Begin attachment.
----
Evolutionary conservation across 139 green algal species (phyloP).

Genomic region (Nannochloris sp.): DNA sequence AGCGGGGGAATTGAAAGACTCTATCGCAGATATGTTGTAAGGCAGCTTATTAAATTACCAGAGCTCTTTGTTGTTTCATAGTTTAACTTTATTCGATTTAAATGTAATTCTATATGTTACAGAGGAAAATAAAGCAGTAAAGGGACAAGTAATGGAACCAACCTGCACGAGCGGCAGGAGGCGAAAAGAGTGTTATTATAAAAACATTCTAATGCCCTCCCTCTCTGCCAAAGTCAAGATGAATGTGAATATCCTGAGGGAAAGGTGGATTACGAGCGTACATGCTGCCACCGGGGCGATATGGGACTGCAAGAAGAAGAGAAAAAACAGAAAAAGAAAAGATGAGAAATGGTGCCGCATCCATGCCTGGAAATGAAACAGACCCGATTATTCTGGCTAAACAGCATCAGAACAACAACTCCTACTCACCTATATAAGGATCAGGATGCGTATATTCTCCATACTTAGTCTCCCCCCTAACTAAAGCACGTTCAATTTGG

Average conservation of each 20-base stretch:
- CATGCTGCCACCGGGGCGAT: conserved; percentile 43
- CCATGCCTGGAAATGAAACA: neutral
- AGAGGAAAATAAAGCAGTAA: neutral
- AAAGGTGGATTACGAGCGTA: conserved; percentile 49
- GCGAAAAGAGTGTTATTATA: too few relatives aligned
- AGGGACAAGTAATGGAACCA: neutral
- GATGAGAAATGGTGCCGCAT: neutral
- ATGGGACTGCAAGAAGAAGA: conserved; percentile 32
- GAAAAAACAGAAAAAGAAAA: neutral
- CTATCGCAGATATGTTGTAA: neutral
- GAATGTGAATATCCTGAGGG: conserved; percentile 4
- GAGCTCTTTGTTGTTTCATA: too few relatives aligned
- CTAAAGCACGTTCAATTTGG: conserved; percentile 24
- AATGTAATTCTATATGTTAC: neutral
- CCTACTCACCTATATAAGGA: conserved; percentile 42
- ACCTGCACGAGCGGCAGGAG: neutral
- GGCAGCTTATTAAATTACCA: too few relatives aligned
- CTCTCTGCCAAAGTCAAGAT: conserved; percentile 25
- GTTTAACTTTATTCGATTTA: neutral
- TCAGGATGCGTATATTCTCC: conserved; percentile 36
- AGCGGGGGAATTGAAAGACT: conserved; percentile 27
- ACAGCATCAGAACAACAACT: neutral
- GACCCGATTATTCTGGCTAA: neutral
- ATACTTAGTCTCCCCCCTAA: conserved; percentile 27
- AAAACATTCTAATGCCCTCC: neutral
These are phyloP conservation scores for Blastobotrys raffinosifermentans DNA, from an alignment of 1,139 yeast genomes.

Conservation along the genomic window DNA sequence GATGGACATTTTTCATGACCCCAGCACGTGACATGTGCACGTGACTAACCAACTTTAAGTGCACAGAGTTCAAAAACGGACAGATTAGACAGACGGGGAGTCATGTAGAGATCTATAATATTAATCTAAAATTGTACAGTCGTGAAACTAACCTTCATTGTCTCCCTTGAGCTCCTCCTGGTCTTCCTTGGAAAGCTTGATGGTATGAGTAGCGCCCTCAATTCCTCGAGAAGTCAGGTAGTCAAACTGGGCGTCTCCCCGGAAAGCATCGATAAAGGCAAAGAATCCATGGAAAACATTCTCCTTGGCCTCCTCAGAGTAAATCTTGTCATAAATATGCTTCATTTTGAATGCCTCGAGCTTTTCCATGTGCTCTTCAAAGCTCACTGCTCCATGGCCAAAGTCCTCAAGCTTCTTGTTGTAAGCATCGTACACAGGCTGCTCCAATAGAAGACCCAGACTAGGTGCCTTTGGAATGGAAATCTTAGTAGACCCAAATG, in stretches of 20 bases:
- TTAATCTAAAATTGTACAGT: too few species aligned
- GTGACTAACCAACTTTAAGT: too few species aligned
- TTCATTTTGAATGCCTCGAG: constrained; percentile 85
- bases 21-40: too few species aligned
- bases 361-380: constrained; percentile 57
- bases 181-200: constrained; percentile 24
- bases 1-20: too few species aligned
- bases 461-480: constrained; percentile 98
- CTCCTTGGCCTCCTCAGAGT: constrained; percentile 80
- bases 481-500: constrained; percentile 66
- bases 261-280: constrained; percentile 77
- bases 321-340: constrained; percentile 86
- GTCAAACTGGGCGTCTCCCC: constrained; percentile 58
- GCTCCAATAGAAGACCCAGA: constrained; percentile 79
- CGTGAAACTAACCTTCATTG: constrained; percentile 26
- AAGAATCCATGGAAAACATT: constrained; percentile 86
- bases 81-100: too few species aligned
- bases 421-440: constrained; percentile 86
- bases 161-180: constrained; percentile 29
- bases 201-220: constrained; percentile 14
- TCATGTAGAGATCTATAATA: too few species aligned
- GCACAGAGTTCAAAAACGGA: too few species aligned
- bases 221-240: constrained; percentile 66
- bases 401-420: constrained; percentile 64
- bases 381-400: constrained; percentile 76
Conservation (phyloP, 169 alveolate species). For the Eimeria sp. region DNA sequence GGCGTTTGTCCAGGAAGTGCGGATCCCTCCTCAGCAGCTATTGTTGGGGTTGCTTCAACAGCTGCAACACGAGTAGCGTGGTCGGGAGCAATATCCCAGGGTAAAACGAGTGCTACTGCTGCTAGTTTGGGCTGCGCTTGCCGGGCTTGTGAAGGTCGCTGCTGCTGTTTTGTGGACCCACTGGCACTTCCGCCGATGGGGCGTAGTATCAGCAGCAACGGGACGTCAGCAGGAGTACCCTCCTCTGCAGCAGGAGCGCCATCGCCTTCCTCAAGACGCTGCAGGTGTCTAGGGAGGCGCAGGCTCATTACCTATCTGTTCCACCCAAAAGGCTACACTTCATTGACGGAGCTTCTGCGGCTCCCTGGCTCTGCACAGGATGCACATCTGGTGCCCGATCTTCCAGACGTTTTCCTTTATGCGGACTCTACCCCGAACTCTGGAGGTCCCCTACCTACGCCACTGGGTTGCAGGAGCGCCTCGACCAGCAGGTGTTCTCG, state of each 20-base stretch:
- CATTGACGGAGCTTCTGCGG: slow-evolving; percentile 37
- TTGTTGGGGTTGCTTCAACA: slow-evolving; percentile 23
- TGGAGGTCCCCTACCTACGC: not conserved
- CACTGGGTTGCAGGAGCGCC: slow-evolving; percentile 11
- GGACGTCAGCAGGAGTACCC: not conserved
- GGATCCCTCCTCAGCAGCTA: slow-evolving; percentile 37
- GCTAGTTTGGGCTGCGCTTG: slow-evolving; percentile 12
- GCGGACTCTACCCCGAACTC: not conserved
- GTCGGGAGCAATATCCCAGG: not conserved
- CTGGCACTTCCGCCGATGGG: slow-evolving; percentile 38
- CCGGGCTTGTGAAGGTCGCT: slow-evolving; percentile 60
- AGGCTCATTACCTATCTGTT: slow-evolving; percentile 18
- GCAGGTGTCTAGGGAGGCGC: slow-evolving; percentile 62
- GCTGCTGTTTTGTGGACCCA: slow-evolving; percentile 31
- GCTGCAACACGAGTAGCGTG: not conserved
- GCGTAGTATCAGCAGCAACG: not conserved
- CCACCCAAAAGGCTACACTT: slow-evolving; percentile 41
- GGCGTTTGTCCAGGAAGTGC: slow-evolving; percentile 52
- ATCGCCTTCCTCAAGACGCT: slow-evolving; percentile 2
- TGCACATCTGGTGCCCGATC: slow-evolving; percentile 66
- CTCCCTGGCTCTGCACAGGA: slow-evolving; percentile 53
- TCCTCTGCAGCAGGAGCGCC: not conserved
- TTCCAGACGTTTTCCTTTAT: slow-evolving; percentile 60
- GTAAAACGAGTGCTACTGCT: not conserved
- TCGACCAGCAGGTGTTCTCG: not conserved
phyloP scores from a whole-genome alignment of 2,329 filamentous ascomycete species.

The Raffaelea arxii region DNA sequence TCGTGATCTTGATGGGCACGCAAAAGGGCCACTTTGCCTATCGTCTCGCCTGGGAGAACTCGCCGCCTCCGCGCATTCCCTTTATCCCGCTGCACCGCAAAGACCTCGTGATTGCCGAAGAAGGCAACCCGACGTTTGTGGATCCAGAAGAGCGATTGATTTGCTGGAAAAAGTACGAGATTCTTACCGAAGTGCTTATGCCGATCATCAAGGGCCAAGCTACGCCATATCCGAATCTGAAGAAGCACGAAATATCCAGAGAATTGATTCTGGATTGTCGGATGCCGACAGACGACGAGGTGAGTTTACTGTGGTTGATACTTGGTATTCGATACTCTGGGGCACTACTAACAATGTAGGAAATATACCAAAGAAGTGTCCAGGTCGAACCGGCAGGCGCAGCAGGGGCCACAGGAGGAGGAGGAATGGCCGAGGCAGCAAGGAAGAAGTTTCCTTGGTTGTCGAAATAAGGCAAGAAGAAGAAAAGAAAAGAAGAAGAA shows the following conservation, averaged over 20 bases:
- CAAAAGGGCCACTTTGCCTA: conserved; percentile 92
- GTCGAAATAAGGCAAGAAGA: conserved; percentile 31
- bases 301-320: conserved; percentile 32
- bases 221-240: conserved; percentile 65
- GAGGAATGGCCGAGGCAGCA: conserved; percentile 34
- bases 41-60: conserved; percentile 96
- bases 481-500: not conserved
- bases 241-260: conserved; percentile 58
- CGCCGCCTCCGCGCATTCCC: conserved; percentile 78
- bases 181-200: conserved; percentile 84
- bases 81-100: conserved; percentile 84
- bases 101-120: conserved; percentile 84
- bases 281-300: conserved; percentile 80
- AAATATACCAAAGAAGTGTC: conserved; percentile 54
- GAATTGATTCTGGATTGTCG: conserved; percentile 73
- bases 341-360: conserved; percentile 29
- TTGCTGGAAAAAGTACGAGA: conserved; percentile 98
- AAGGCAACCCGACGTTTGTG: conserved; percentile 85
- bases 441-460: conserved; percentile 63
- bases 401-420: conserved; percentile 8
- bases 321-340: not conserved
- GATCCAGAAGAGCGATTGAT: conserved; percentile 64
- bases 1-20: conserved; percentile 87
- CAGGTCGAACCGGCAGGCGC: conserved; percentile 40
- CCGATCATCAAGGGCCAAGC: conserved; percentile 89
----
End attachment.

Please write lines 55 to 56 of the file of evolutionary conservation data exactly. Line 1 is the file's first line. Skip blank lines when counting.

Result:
- bases 381-400: constrained; percentile 76
Conservation (phyloP, 169 alveolate species). For the Eimeria sp. region DNA sequence GGCGTTTGTCCAGGAAGTGCGGATCCCTCCTCAGCAGCTATTGTTGGGGTTGCTTCAACAGCTGCAACACGAGTAGCGTGGTCGGGAGCAATATCCCAGGGTAAAACGAGTGCTACTGCTGCTAGTTTGGGCTGCGCTTGCCGGGCTTGTGAAGGTCGCTGCTGCTGTTTTGTGGACCCACTGGCACTTCCGCCGATGGGGCGTAGTATCAGCAGCAACGGGACGTCAGCAGGAGTACCCTCCTCTGCAGCAGGAGCGCCATCGCCTTCCTCAAGACGCTGCAGGTGTCTAGGGAGGCGCAGGCTCATTACCTATCTGTTCCACCCAAAAGGCTACACTTCATTGACGGAGCTTCTGCGGCTCCCTGGCTCTGCACAGGATGCACATCTGGTGCCCGATCTTCCAGACGTTTTCCTTTATGCGGACTCTACCCCGAACTCTGGAGGTCCCCTACCTACGCCACTGGGTTGCAGGAGCGCCTCGACCAGCAGGTGTTCTCG, state of each 20-base stretch: